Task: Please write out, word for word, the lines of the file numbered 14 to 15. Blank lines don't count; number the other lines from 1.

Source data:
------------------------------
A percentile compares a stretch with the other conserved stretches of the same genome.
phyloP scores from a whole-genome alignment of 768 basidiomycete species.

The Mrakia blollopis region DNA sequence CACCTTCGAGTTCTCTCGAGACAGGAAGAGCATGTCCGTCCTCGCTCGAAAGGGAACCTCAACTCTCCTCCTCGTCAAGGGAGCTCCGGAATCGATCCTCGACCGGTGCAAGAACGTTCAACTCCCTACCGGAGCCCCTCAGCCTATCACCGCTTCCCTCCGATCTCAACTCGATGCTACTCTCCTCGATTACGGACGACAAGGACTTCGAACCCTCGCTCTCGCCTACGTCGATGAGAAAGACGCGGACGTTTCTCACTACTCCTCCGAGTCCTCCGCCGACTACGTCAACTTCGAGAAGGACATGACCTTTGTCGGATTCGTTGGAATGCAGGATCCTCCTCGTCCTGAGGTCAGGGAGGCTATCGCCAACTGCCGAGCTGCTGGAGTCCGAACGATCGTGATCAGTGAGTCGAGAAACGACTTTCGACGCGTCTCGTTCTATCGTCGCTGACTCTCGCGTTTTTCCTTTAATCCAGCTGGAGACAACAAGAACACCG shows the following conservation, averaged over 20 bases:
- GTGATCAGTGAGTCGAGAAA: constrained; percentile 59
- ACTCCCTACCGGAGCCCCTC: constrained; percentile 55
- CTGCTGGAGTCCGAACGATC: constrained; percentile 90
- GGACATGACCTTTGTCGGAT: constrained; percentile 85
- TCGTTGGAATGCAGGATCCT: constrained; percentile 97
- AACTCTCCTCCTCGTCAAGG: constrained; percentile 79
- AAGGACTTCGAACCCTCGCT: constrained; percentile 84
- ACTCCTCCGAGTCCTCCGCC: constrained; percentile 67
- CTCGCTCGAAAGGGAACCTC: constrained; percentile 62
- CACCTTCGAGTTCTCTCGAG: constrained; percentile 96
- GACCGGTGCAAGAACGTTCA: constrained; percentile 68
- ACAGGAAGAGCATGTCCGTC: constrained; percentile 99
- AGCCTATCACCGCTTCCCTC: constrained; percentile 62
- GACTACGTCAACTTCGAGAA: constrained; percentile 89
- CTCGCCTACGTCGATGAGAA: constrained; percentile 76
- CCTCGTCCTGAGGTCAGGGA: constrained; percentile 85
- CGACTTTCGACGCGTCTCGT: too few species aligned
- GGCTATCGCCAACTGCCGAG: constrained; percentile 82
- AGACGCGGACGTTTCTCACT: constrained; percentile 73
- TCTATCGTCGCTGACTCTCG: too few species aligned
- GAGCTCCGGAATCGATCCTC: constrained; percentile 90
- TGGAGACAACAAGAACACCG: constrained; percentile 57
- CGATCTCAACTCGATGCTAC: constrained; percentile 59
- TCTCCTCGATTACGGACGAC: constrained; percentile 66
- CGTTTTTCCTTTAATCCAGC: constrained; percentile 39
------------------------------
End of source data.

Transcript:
- GACCGGTGCAAGAACGTTCA: constrained; percentile 68
- ACAGGAAGAGCATGTCCGTC: constrained; percentile 99